Journal of Advanced Pharmaceutical Technology & Research

ORIGINAL ARTICLE
Year
: 2020  |  Volume : 11  |  Issue : 3  |  Page : 134--141

Assessment of phylogenetic relationship among twenty Curcuma species in Thailand using amplified fragment length polymorphism marker


Anusara Sihanat1, Orawan Theanphong2, Kanchana Rungsihirunrat3,  
1 Department of Applied Thai Traditional Medicine, Faculty of Public Health, Naresuan University, Phitsanulok, Thailand
2 Department of Pharmacognosy, College of Pharmacy, Rangsit University, Pathum Thani, Thailand
3 Public Health Sciences Programme, College of Public Health Sciences, Chulalongkorn University, Bangkok, Thailand

Correspondence Address:
Dr. Kanchana Rungsihirunrat
College of Public Health Sciences, Chulalongkorn University, Bangkok 10330
Thailand

Abstract

Plants in the genus Curcuma are a rhizomatous perennial herb which is widely distributed in Thailand. It has long been known for their uses as folk medicines, foods, spices, and cosmetics. However, the identification of plants in the genus Curcuma is very difficult due to morphological similarity in the early flowering stage. Recently, the molecular technique is one of the reliable and powerful tools for plant identification. In this study, the genetic relationship among twenty Curcuma species from Thailand was accessed by the amplified fragment length polymorphism (AFLP) method. AFLP fingerprint showed 98.54% highly polymorphisms with the number of bands (617 bands) ranging between 48 and 80 bands. The dendrogram generated from the unweighted pair group method of the arithmetic average could separate these Curcuma species into three major clusters. Cluster I can be subdivided into IA, which composed of Curcuma parviflora, Curcuma sparganiifolia, Curcuma alismatifolia, Curcuma larsenii, Curcuma Gracillima, and Curcuma rhabdota with similarity index (SI) 0.7926–0.9358 and IB composed of Curcuma petiolata and Curcuma rubrobracteata with the SI 0.9240. Cluster II can be subdivided into IIA being composed of Curcuma longa, Curcuma Zedoaria, and Curcuma aromatica with the SI 0.8989–0.9071, whereas Cluster IIB was composed of Curcuma leucorrhiza, Curcuma aeruginosa, Curcuma comosa, Curcuma mangga, Curcuma angustifolia, Curcuma amada, Curcuma sessilis, and Curcuma albicoma with the SI 0.8236–0.9500. Cluster III belongs to Curcuma singularis and Alpinia galanga (outgroup plant), which clearly separated into different clusters from twenty Curcuma species. In summary, the ten successful AFLP primer combinations could be used to determine the genetic relationship among closely related twenty Curcuma species in Thailand.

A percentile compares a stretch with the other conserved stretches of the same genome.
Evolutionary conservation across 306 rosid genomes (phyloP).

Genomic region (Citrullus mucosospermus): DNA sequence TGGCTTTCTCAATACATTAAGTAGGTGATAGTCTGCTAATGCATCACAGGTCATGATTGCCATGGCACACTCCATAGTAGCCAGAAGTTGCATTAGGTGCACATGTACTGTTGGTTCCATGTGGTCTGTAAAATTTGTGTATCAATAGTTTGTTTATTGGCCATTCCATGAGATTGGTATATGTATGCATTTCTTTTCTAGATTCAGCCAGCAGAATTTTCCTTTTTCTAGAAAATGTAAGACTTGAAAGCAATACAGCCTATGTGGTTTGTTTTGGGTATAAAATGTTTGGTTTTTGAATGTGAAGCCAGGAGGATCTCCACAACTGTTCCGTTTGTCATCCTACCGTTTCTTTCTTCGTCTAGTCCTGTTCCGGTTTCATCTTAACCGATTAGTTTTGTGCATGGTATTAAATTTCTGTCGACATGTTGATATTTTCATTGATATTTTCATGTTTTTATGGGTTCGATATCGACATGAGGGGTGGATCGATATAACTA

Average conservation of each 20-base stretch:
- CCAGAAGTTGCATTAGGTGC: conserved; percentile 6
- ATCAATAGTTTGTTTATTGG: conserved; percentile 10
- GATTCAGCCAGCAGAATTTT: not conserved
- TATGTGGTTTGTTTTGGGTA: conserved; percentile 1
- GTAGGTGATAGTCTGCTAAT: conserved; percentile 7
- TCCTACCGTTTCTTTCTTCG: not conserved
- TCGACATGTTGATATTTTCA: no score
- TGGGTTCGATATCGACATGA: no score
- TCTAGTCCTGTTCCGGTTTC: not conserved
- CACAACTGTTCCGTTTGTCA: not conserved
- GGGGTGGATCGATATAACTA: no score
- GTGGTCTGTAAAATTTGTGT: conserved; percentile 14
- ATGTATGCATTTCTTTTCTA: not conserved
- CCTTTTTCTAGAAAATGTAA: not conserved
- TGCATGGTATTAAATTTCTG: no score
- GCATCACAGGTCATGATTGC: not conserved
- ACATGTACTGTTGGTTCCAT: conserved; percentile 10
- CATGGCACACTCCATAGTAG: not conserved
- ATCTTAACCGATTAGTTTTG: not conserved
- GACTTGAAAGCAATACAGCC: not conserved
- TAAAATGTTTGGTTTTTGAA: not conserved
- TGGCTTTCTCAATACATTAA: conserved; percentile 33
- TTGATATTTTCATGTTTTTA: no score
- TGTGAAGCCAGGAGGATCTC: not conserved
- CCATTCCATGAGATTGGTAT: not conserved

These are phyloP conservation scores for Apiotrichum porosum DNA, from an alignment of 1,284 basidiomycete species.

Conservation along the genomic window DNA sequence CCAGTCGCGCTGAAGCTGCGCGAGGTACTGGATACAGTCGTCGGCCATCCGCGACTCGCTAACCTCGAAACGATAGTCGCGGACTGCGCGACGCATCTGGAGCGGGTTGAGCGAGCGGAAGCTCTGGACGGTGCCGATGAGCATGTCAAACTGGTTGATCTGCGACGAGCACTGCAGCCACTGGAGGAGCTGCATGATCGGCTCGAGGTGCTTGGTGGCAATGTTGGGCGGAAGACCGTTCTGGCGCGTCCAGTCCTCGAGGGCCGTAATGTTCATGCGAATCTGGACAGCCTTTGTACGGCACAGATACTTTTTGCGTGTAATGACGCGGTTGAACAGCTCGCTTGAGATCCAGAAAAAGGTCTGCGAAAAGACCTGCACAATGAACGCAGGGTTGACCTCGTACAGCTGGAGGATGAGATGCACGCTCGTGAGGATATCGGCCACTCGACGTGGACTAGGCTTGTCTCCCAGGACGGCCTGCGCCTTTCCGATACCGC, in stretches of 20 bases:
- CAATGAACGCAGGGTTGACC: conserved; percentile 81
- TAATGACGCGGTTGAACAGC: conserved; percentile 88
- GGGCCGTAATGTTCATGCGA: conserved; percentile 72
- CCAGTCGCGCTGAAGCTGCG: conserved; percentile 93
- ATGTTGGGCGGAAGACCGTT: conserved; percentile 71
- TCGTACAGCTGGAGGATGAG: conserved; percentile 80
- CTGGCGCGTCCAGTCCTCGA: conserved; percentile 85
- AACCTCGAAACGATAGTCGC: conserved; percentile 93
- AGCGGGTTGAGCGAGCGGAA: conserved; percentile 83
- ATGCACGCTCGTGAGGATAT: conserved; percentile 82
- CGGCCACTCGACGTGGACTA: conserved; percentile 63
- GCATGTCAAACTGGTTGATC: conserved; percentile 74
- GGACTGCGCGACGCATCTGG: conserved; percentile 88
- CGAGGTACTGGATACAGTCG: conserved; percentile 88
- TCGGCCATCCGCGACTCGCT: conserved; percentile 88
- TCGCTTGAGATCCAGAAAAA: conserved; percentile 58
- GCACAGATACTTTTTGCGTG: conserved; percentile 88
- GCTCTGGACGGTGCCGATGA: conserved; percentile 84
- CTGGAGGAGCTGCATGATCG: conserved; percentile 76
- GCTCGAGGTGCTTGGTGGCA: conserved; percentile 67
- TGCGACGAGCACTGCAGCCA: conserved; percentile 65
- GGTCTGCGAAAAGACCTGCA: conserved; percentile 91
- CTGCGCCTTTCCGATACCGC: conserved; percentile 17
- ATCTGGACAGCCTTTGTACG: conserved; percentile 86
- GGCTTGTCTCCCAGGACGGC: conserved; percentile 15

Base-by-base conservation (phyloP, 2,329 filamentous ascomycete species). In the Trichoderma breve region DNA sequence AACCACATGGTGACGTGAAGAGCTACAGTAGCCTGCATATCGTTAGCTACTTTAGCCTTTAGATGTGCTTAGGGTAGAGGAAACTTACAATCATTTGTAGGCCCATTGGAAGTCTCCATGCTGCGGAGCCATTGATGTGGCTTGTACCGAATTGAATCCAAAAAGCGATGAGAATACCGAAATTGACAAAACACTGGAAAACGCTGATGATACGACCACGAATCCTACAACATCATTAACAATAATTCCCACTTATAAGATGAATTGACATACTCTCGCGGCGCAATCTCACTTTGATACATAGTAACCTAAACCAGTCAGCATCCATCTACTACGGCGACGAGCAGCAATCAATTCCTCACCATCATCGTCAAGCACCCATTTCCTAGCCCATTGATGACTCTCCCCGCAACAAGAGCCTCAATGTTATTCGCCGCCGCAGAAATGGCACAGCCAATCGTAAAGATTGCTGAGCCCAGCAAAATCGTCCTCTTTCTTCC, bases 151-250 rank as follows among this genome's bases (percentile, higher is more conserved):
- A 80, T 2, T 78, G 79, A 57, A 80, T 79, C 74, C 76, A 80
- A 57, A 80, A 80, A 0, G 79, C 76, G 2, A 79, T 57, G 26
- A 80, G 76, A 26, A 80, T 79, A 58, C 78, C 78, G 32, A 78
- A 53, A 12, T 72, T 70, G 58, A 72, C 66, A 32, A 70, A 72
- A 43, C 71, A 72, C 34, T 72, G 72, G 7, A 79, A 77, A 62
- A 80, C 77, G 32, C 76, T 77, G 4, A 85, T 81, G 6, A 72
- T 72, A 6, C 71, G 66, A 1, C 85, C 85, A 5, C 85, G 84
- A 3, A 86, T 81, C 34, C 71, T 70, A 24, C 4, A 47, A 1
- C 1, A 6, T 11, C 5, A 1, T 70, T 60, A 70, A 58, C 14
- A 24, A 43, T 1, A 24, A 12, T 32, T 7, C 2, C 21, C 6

How to cite this article:
Sihanat A, Theanphong O, Rungsihirunrat K. Assessment of phylogenetic relationship among twenty Curcuma species in Thailand using amplified fragment length polymorphism marker.J Adv Pharm Technol Res 2020;11:134-141